Happy ending

If you've been reading Scienceblogs over the last 24 hours or so, you've probably seen reference to Shelley's legal issues regarding Wiley publishing and their accusation that her use of one panel of one figure of a scientific paper violated copyright. Well, after the story was featured at Boing Boing and elsewhere around the blogosphere, Wiley has now apologized:

"We apologise for any misunderstanding. In this situation the publisher would typically grant permission on request in order to ensure that figures and extracts are properly credited. We do not think there is any need to pursue this matter further."

What constitutes "fair use" of scientific material has long been a thorny issue, especially in the blogosphere, so it's good to know that at least in this case, the publisher agrees that the original use would have been fine. However, as noted in the comments, the publisher still mentions "permission on request"--so they're still not giving carte blance for use of their figures. Still, it's better than a lawsuit threat against a graduate student...

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They still appear not to be aware that fair use does not require permission. And fair use doctrine specifically includes "criticism, comment, news reporting, teaching, scholarship, and research." At least according to the US Copyright Office. Oh no! Did I just misuse material from the US Copyright Office?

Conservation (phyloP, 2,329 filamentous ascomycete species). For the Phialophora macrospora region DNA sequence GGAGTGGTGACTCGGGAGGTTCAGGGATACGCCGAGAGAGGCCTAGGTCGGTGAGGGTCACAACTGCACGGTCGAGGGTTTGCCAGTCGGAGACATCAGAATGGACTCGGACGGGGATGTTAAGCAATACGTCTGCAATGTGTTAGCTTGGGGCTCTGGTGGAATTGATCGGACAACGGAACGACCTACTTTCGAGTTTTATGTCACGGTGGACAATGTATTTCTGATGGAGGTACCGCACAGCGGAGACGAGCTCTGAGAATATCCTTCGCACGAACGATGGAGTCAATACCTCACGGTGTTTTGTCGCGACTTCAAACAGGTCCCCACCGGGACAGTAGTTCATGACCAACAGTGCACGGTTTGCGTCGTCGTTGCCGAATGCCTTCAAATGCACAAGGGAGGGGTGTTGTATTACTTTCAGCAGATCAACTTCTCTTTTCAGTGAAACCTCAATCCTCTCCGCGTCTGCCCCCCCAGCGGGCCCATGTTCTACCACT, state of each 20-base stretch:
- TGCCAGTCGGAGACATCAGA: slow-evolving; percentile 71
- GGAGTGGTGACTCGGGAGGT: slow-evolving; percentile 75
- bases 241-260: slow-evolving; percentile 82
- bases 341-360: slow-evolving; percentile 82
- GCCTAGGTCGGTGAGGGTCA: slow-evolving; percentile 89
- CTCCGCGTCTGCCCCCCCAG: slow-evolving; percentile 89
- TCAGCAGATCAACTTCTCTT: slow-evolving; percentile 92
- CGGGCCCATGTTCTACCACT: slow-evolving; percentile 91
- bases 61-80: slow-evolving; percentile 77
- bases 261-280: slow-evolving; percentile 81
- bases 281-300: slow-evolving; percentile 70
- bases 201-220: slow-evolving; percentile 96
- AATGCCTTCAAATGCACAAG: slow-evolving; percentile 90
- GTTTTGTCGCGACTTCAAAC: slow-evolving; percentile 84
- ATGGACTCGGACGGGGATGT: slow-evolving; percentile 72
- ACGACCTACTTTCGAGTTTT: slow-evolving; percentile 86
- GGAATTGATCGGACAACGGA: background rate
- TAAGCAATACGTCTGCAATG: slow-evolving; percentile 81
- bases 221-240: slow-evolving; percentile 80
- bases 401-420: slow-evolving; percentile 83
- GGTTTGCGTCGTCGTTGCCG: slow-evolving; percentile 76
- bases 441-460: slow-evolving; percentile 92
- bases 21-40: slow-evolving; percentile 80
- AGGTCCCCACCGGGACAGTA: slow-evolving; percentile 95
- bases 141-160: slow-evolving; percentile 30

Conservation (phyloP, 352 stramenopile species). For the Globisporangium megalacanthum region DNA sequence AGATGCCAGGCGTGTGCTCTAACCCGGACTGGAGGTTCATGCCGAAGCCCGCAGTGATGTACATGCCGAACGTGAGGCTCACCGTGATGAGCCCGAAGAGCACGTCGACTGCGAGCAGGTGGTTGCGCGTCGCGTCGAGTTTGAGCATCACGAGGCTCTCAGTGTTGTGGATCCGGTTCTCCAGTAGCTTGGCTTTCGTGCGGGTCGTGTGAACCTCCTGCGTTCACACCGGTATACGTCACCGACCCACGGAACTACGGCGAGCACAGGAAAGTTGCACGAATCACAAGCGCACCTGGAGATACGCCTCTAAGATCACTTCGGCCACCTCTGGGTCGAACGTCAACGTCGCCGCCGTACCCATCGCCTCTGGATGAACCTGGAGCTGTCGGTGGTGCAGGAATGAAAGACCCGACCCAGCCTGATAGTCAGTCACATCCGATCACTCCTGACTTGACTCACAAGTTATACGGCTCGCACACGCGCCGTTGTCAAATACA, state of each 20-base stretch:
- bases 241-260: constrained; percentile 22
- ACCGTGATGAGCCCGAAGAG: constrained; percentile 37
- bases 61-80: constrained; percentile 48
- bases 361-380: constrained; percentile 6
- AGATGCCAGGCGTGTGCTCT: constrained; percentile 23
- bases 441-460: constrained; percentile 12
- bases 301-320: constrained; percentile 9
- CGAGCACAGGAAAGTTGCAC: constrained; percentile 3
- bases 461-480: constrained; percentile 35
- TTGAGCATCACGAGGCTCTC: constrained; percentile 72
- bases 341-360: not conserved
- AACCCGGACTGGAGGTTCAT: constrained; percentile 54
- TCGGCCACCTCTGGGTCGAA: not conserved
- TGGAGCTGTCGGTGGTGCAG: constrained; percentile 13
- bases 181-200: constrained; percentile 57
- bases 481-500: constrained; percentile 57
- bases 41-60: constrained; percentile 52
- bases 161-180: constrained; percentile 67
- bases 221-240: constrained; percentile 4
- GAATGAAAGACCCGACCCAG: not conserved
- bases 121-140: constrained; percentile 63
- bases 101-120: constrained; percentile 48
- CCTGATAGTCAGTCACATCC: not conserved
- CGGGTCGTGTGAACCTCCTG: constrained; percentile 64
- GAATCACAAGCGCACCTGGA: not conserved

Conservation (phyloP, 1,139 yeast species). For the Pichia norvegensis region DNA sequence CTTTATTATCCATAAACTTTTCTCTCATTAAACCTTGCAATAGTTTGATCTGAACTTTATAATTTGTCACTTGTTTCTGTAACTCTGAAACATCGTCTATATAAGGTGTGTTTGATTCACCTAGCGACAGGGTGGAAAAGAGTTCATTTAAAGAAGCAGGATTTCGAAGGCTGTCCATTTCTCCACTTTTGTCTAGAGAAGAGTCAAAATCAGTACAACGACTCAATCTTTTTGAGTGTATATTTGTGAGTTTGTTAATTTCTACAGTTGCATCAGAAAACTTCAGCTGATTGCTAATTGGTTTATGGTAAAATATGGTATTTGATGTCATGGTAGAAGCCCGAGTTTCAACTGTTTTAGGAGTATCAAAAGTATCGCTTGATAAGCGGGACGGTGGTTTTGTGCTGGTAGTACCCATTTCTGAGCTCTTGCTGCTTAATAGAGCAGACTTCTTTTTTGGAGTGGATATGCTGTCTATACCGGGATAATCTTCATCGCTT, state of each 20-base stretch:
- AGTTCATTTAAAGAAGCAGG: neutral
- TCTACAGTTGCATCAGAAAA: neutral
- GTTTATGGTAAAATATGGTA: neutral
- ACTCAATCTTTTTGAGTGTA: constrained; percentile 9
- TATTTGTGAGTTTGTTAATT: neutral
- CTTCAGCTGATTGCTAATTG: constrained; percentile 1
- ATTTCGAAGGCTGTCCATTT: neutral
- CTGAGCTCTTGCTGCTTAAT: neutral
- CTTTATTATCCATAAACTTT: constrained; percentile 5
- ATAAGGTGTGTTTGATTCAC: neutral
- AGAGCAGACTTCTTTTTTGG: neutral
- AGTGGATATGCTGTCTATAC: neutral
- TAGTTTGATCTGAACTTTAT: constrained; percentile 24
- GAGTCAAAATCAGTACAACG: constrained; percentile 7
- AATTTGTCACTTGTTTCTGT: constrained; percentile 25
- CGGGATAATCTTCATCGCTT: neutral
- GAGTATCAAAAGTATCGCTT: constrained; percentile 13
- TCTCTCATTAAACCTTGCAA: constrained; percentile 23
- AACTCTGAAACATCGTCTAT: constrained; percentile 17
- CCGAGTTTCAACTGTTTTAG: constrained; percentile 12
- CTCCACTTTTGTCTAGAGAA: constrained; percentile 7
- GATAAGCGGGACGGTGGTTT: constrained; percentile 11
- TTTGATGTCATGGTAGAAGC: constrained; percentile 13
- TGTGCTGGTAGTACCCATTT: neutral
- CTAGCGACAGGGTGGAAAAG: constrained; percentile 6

Shelley didn't claim fair use in her response to Wiley. She asked for permission. Wiley incorrectly refused to grant permission. SCI, the creator of the journal, corrected Wiliey's refusal.

If Shelley had responded by stating that fair use doesn't require permission and by showing a fair use determination that demonstrates that her use is fair, then I'm sure the SCI response would have addressed fair use.

Guest, you are more sure of their response than I am. Are you associated with any of the parties by any chance?

I am not affiliated with any of the parties, nor am I a lawyer, but I am an expert on copyright law.

I do understand the four factors (and gave my interpretation in the original thread), and in my opinion, it's a slam dunk. I just can't imagine anyone truly familiar with the law wanting to make an issue of this.